Nutrition: Preliminary data from the lean season Nutrition and Food Security Survey (NFSS) indicates that the prevalence of global acute malnutrition (GAM) weight for height (WHZ) in accessible areas of Borno state remained characteristic of Serious (IPC AMN Phase 3) outcomes in the 2023 lean season, consistent with 2022.[1] However, in Maiduguri/Jere LGAs, GAM (WHZ) prevalence deteriorated considerably, reaching 16.8 percent in the 2023 lean season, characteristic of Critical (IPC AMN Phase 4) outcomes, relative to 12.8 percent (IPC AMN Phase 3) in 2022. This is corroborated by the consistently above-average Severe Acute Malnutrition (SAM) admissions at treatment facilities in Borno state in 2023, with a high proportion of admitted children under five also suffering from measles and acute watery diarrhea (AWD) between January and June. The high proportion of IDPs from inaccessible areas in Maiduguri, as well as IDPs formerly residing in camps receiving services that have now been closed, has stretched the capacity of treatment centers at the height of a severe lean season and amid seasonally elevated morbidity. Meanwhile, indicative proxy GAM prevalence of new arrivals from inaccessible areas of Borno, Yobe, and Adamawa states is nearly 20 percent, indicative of Critical (IPC AMN Phase 4) outcomes.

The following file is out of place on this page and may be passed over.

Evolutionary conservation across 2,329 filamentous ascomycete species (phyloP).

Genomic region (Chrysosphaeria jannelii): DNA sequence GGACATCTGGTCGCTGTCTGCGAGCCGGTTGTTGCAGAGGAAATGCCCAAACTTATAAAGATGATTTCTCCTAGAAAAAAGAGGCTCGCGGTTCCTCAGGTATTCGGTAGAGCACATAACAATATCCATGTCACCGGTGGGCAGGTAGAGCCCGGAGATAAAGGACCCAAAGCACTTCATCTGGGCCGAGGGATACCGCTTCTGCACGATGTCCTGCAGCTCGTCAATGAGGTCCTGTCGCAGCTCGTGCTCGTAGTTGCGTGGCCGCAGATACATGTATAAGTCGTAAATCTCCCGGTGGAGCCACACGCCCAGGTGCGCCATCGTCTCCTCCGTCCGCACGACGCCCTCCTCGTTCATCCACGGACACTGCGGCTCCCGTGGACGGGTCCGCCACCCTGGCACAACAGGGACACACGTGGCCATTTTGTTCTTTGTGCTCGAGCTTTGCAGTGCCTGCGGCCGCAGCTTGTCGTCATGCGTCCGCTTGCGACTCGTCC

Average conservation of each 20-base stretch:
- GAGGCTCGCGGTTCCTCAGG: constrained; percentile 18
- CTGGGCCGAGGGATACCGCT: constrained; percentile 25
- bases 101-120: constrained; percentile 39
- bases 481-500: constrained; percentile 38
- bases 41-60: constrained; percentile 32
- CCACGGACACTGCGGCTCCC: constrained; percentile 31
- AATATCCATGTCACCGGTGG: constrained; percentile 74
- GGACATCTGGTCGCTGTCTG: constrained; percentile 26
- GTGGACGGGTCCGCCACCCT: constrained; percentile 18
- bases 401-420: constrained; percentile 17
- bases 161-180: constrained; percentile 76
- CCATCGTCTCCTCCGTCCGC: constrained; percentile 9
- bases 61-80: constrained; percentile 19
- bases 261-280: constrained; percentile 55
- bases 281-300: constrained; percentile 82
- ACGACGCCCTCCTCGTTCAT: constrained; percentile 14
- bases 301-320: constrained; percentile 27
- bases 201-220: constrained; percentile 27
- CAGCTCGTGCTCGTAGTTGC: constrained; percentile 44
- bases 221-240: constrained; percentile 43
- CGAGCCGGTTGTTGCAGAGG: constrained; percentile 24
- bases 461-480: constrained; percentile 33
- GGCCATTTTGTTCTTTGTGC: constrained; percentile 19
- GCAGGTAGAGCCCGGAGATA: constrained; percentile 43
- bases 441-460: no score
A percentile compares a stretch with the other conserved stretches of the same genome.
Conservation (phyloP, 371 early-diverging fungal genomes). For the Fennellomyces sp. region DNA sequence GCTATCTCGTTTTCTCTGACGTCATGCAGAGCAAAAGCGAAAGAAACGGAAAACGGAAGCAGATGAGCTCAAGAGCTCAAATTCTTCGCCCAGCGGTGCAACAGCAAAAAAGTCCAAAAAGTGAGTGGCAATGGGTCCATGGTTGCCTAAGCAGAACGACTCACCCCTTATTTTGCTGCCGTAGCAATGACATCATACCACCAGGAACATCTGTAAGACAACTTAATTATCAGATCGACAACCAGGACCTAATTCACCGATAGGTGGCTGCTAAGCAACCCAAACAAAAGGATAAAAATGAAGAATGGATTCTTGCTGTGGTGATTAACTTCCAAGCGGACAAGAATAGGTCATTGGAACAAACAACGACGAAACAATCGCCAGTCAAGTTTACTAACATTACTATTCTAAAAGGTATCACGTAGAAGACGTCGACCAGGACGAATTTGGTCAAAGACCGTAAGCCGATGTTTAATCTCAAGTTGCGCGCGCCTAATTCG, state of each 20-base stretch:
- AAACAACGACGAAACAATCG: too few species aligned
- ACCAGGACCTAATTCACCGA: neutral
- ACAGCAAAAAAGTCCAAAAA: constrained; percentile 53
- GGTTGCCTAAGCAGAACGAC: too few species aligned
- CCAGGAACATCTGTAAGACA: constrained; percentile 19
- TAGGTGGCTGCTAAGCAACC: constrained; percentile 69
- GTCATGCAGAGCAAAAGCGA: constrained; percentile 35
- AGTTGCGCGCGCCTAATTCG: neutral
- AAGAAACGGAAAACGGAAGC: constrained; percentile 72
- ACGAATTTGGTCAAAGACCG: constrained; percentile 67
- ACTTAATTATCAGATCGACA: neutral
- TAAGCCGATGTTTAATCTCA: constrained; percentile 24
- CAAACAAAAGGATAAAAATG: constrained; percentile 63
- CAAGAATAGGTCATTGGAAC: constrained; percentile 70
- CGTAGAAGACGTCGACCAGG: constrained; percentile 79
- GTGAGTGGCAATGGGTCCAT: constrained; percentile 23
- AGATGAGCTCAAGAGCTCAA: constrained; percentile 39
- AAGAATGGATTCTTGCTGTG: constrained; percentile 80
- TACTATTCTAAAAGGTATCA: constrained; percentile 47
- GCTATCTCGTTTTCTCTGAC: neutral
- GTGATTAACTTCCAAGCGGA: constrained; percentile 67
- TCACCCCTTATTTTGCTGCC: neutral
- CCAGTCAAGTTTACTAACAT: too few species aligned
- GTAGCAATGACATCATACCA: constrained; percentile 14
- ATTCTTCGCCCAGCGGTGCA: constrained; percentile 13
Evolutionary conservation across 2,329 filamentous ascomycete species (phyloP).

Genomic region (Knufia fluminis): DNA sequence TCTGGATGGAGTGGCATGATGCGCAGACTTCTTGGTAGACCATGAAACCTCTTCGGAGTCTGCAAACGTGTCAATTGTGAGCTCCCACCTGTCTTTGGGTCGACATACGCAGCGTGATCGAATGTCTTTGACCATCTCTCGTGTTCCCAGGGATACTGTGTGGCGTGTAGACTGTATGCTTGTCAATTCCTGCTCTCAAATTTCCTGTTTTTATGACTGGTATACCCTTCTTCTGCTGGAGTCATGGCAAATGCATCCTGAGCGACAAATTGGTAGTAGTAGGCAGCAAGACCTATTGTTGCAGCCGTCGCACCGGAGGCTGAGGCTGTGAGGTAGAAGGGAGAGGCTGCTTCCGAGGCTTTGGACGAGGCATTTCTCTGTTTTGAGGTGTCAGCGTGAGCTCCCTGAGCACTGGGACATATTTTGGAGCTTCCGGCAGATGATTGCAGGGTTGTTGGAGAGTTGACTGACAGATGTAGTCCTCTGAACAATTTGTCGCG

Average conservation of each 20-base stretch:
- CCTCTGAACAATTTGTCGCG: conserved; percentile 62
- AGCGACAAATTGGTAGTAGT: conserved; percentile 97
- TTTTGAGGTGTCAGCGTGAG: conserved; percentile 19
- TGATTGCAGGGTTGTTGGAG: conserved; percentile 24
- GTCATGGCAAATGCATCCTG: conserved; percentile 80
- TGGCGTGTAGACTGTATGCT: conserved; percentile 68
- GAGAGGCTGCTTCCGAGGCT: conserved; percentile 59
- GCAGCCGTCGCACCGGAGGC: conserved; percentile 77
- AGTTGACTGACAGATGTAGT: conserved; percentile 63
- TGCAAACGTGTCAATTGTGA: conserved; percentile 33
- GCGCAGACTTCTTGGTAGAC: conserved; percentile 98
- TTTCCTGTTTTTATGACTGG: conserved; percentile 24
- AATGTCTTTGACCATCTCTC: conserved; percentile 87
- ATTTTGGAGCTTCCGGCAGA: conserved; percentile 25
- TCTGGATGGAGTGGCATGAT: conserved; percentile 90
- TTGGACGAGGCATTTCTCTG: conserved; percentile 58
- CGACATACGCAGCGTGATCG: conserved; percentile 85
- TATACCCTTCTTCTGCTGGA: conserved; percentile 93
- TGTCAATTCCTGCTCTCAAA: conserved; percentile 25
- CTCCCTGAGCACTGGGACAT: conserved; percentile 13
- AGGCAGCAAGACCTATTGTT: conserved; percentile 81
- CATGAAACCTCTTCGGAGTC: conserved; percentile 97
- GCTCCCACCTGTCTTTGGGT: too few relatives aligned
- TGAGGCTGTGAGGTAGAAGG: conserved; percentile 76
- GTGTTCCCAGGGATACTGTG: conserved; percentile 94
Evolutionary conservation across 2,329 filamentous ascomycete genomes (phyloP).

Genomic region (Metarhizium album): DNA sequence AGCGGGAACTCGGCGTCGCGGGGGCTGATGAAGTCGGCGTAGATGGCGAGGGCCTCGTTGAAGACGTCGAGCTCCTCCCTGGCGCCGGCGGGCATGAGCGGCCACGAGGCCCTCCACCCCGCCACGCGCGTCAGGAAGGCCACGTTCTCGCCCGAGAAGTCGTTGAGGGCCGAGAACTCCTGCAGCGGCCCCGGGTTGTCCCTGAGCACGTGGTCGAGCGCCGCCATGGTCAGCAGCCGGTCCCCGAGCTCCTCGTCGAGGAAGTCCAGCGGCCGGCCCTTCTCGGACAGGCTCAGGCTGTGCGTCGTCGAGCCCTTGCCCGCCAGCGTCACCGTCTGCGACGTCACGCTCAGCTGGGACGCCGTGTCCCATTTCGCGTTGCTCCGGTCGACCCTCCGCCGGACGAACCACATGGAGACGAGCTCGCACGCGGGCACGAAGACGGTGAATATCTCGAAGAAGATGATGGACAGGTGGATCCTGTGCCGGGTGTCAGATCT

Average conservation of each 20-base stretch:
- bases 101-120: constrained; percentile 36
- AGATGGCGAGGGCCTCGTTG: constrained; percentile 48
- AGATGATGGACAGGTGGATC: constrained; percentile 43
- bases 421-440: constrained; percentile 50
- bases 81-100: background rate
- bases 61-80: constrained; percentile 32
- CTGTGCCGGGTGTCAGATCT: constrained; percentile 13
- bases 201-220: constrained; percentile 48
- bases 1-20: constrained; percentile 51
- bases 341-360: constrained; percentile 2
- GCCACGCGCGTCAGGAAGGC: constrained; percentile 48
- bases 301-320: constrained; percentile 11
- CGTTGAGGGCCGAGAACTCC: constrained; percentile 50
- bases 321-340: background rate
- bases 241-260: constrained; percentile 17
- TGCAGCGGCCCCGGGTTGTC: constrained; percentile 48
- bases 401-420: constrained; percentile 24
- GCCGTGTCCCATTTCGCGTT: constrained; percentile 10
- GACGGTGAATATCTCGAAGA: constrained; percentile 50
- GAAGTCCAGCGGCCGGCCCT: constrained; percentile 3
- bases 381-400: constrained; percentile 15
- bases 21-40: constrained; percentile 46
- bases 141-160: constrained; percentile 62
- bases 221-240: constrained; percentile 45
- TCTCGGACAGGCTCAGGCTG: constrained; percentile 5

In northern Nigeria, households are experiencing the peak of a prolonged lean season, exacerbated by protracted conflict, an intensifying macroeconomic crisis, and now the closure of the border with Niger Republic. These shocks have magnified existing food consumption gaps and disrupted livelihood activities, sustaining Crisis (IPC Phase 3) outcomes. Despite ongoing main season cultivation, there is high competition for limited available agricultural labor and below-average labor income due to the limited purchasing power of middle and better-off households. Following the closure of the border with Niger Republic, income generation for traders, shop owners, and truck drivers in the far north has reduced, increasing competition for unskilled labor, water vending, and petty trading. This, combined with spiking inflation and high staple prices, has deteriorated the purchasing power of poor households, limiting access to food at the height of the lean season. By August, most poor households have already met or exceeded their borrowing limits to access food and rely on the sale of productive assets such as farm tools, fishing gear, and farmland to meet minimal food needs.